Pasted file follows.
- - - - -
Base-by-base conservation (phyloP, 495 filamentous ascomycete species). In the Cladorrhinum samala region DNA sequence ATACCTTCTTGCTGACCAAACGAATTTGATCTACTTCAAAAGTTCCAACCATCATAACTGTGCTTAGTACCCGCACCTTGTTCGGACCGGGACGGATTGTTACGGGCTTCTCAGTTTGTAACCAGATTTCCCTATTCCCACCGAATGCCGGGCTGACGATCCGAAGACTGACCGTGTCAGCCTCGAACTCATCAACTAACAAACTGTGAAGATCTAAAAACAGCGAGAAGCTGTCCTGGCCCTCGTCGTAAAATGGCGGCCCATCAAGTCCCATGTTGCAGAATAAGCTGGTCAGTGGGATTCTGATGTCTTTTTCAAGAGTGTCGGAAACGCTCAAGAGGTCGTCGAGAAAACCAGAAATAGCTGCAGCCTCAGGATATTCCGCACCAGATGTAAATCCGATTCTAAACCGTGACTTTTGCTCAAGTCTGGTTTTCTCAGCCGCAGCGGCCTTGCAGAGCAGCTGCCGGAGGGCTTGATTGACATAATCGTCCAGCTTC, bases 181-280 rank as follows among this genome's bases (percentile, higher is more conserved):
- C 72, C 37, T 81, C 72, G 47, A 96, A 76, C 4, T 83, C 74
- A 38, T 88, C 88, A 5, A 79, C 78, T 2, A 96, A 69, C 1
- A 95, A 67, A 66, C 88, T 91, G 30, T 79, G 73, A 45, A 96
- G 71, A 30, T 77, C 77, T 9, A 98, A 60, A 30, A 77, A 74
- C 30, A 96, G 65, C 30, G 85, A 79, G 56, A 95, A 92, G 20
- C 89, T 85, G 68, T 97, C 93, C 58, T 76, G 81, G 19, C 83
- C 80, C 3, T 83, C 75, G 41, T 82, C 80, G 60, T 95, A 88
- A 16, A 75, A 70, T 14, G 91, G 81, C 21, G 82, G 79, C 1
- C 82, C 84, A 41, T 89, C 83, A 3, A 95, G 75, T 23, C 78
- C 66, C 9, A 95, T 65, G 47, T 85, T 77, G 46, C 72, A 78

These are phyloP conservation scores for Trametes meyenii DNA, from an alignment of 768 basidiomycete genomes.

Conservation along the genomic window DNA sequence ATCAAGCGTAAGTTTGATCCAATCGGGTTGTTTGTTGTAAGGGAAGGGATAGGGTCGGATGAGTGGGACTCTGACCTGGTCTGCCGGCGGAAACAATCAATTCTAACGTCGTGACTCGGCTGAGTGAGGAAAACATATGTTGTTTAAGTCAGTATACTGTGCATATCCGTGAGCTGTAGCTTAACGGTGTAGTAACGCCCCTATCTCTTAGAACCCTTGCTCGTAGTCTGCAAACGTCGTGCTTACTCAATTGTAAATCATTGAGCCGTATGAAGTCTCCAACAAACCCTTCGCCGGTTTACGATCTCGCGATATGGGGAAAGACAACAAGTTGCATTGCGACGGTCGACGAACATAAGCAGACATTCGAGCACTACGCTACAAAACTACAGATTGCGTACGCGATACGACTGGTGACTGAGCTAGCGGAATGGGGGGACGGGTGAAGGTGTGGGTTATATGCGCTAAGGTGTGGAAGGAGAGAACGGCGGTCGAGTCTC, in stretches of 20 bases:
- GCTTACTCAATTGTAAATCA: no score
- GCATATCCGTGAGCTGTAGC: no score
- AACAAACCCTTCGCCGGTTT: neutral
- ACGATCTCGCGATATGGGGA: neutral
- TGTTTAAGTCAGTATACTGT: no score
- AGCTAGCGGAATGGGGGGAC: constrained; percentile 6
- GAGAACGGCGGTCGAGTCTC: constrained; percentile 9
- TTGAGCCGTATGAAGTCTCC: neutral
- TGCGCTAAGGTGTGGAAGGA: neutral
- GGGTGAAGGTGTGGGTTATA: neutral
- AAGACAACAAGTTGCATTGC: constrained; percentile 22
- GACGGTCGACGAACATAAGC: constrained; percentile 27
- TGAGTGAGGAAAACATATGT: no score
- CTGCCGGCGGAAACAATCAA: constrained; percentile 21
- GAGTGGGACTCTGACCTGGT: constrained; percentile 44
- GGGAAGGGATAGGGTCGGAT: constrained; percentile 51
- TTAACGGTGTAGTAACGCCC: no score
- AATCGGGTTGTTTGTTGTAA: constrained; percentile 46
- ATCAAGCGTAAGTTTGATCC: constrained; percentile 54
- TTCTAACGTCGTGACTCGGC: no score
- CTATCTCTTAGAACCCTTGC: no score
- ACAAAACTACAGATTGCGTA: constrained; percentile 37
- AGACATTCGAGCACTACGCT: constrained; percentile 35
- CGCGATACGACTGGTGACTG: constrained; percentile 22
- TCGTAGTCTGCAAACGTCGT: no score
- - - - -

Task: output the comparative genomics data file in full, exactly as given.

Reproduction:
Base-by-base conservation (phyloP, 495 filamentous ascomycete species). In the Cladorrhinum samala region DNA sequence ATACCTTCTTGCTGACCAAACGAATTTGATCTACTTCAAAAGTTCCAACCATCATAACTGTGCTTAGTACCCGCACCTTGTTCGGACCGGGACGGATTGTTACGGGCTTCTCAGTTTGTAACCAGATTTCCCTATTCCCACCGAATGCCGGGCTGACGATCCGAAGACTGACCGTGTCAGCCTCGAACTCATCAACTAACAAACTGTGAAGATCTAAAAACAGCGAGAAGCTGTCCTGGCCCTCGTCGTAAAATGGCGGCCCATCAAGTCCCATGTTGCAGAATAAGCTGGTCAGTGGGATTCTGATGTCTTTTTCAAGAGTGTCGGAAACGCTCAAGAGGTCGTCGAGAAAACCAGAAATAGCTGCAGCCTCAGGATATTCCGCACCAGATGTAAATCCGATTCTAAACCGTGACTTTTGCTCAAGTCTGGTTTTCTCAGCCGCAGCGGCCTTGCAGAGCAGCTGCCGGAGGGCTTGATTGACATAATCGTCCAGCTTC, bases 181-280 rank as follows among this genome's bases (percentile, higher is more conserved):
- C 72, C 37, T 81, C 72, G 47, A 96, A 76, C 4, T 83, C 74
- A 38, T 88, C 88, A 5, A 79, C 78, T 2, A 96, A 69, C 1
- A 95, A 67, A 66, C 88, T 91, G 30, T 79, G 73, A 45, A 96
- G 71, A 30, T 77, C 77, T 9, A 98, A 60, A 30, A 77, A 74
- C 30, A 96, G 65, C 30, G 85, A 79, G 56, A 95, A 92, G 20
- C 89, T 85, G 68, T 97, C 93, C 58, T 76, G 81, G 19, C 83
- C 80, C 3, T 83, C 75, G 41, T 82, C 80, G 60, T 95, A 88
- A 16, A 75, A 70, T 14, G 91, G 81, C 21, G 82, G 79, C 1
- C 82, C 84, A 41, T 89, C 83, A 3, A 95, G 75, T 23, C 78
- C 66, C 9, A 95, T 65, G 47, T 85, T 77, G 46, C 72, A 78

These are phyloP conservation scores for Trametes meyenii DNA, from an alignment of 768 basidiomycete genomes.

Conservation along the genomic window DNA sequence ATCAAGCGTAAGTTTGATCCAATCGGGTTGTTTGTTGTAAGGGAAGGGATAGGGTCGGATGAGTGGGACTCTGACCTGGTCTGCCGGCGGAAACAATCAATTCTAACGTCGTGACTCGGCTGAGTGAGGAAAACATATGTTGTTTAAGTCAGTATACTGTGCATATCCGTGAGCTGTAGCTTAACGGTGTAGTAACGCCCCTATCTCTTAGAACCCTTGCTCGTAGTCTGCAAACGTCGTGCTTACTCAATTGTAAATCATTGAGCCGTATGAAGTCTCCAACAAACCCTTCGCCGGTTTACGATCTCGCGATATGGGGAAAGACAACAAGTTGCATTGCGACGGTCGACGAACATAAGCAGACATTCGAGCACTACGCTACAAAACTACAGATTGCGTACGCGATACGACTGGTGACTGAGCTAGCGGAATGGGGGGACGGGTGAAGGTGTGGGTTATATGCGCTAAGGTGTGGAAGGAGAGAACGGCGGTCGAGTCTC, in stretches of 20 bases:
- GCTTACTCAATTGTAAATCA: no score
- GCATATCCGTGAGCTGTAGC: no score
- AACAAACCCTTCGCCGGTTT: neutral
- ACGATCTCGCGATATGGGGA: neutral
- TGTTTAAGTCAGTATACTGT: no score
- AGCTAGCGGAATGGGGGGAC: constrained; percentile 6
- GAGAACGGCGGTCGAGTCTC: constrained; percentile 9
- TTGAGCCGTATGAAGTCTCC: neutral
- TGCGCTAAGGTGTGGAAGGA: neutral
- GGGTGAAGGTGTGGGTTATA: neutral
- AAGACAACAAGTTGCATTGC: constrained; percentile 22
- GACGGTCGACGAACATAAGC: constrained; percentile 27
- TGAGTGAGGAAAACATATGT: no score
- CTGCCGGCGGAAACAATCAA: constrained; percentile 21
- GAGTGGGACTCTGACCTGGT: constrained; percentile 44
- GGGAAGGGATAGGGTCGGAT: constrained; percentile 51
- TTAACGGTGTAGTAACGCCC: no score
- AATCGGGTTGTTTGTTGTAA: constrained; percentile 46
- ATCAAGCGTAAGTTTGATCC: constrained; percentile 54
- TTCTAACGTCGTGACTCGGC: no score
- CTATCTCTTAGAACCCTTGC: no score
- ACAAAACTACAGATTGCGTA: constrained; percentile 37
- AGACATTCGAGCACTACGCT: constrained; percentile 35
- CGCGATACGACTGGTGACTG: constrained; percentile 22
- TCGTAGTCTGCAAACGTCGT: no score